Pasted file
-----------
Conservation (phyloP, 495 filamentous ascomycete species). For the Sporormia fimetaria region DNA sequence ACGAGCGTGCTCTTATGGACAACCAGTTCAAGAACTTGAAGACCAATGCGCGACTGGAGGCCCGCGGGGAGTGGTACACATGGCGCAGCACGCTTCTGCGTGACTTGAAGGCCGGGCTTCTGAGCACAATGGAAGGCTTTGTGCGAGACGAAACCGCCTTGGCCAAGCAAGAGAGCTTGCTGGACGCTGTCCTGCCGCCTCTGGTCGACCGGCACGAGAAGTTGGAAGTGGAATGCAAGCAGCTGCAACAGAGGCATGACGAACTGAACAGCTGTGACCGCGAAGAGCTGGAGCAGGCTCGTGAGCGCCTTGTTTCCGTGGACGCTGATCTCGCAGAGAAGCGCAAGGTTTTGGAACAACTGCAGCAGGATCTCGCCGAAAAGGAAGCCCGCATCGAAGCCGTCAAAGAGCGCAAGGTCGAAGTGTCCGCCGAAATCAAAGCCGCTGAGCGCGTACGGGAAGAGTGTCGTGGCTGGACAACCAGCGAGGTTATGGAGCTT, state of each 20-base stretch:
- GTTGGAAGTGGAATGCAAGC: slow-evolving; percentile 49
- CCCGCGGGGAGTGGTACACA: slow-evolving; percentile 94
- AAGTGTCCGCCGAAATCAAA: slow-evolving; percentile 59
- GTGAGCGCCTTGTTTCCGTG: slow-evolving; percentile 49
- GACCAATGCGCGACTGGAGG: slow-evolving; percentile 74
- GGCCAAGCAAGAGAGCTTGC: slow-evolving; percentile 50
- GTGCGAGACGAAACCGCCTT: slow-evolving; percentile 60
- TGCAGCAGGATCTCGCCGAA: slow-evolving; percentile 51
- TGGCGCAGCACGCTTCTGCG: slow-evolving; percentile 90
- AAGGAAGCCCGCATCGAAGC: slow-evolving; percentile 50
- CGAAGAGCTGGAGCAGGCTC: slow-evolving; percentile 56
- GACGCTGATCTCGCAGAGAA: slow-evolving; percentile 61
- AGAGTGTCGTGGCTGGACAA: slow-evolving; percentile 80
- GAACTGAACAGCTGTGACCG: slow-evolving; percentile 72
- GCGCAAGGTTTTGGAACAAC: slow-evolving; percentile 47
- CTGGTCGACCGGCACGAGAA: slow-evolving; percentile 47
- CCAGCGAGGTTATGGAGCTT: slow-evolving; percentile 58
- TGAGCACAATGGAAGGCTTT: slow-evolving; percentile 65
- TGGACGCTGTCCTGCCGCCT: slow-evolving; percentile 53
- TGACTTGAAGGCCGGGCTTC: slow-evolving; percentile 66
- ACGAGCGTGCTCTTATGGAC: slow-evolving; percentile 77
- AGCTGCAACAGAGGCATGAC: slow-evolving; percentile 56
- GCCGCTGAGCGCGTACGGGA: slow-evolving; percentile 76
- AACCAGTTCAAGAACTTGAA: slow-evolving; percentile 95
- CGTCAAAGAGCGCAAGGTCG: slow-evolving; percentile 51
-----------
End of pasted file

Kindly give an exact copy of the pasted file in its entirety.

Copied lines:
Conservation (phyloP, 495 filamentous ascomycete species). For the Sporormia fimetaria region DNA sequence ACGAGCGTGCTCTTATGGACAACCAGTTCAAGAACTTGAAGACCAATGCGCGACTGGAGGCCCGCGGGGAGTGGTACACATGGCGCAGCACGCTTCTGCGTGACTTGAAGGCCGGGCTTCTGAGCACAATGGAAGGCTTTGTGCGAGACGAAACCGCCTTGGCCAAGCAAGAGAGCTTGCTGGACGCTGTCCTGCCGCCTCTGGTCGACCGGCACGAGAAGTTGGAAGTGGAATGCAAGCAGCTGCAACAGAGGCATGACGAACTGAACAGCTGTGACCGCGAAGAGCTGGAGCAGGCTCGTGAGCGCCTTGTTTCCGTGGACGCTGATCTCGCAGAGAAGCGCAAGGTTTTGGAACAACTGCAGCAGGATCTCGCCGAAAAGGAAGCCCGCATCGAAGCCGTCAAAGAGCGCAAGGTCGAAGTGTCCGCCGAAATCAAAGCCGCTGAGCGCGTACGGGAAGAGTGTCGTGGCTGGACAACCAGCGAGGTTATGGAGCTT, state of each 20-base stretch:
- GTTGGAAGTGGAATGCAAGC: slow-evolving; percentile 49
- CCCGCGGGGAGTGGTACACA: slow-evolving; percentile 94
- AAGTGTCCGCCGAAATCAAA: slow-evolving; percentile 59
- GTGAGCGCCTTGTTTCCGTG: slow-evolving; percentile 49
- GACCAATGCGCGACTGGAGG: slow-evolving; percentile 74
- GGCCAAGCAAGAGAGCTTGC: slow-evolving; percentile 50
- GTGCGAGACGAAACCGCCTT: slow-evolving; percentile 60
- TGCAGCAGGATCTCGCCGAA: slow-evolving; percentile 51
- TGGCGCAGCACGCTTCTGCG: slow-evolving; percentile 90
- AAGGAAGCCCGCATCGAAGC: slow-evolving; percentile 50
- CGAAGAGCTGGAGCAGGCTC: slow-evolving; percentile 56
- GACGCTGATCTCGCAGAGAA: slow-evolving; percentile 61
- AGAGTGTCGTGGCTGGACAA: slow-evolving; percentile 80
- GAACTGAACAGCTGTGACCG: slow-evolving; percentile 72
- GCGCAAGGTTTTGGAACAAC: slow-evolving; percentile 47
- CTGGTCGACCGGCACGAGAA: slow-evolving; percentile 47
- CCAGCGAGGTTATGGAGCTT: slow-evolving; percentile 58
- TGAGCACAATGGAAGGCTTT: slow-evolving; percentile 65
- TGGACGCTGTCCTGCCGCCT: slow-evolving; percentile 53
- TGACTTGAAGGCCGGGCTTC: slow-evolving; percentile 66
- ACGAGCGTGCTCTTATGGAC: slow-evolving; percentile 77
- AGCTGCAACAGAGGCATGAC: slow-evolving; percentile 56
- GCCGCTGAGCGCGTACGGGA: slow-evolving; percentile 76
- AACCAGTTCAAGAACTTGAA: slow-evolving; percentile 95
- CGTCAAAGAGCGCAAGGTCG: slow-evolving; percentile 51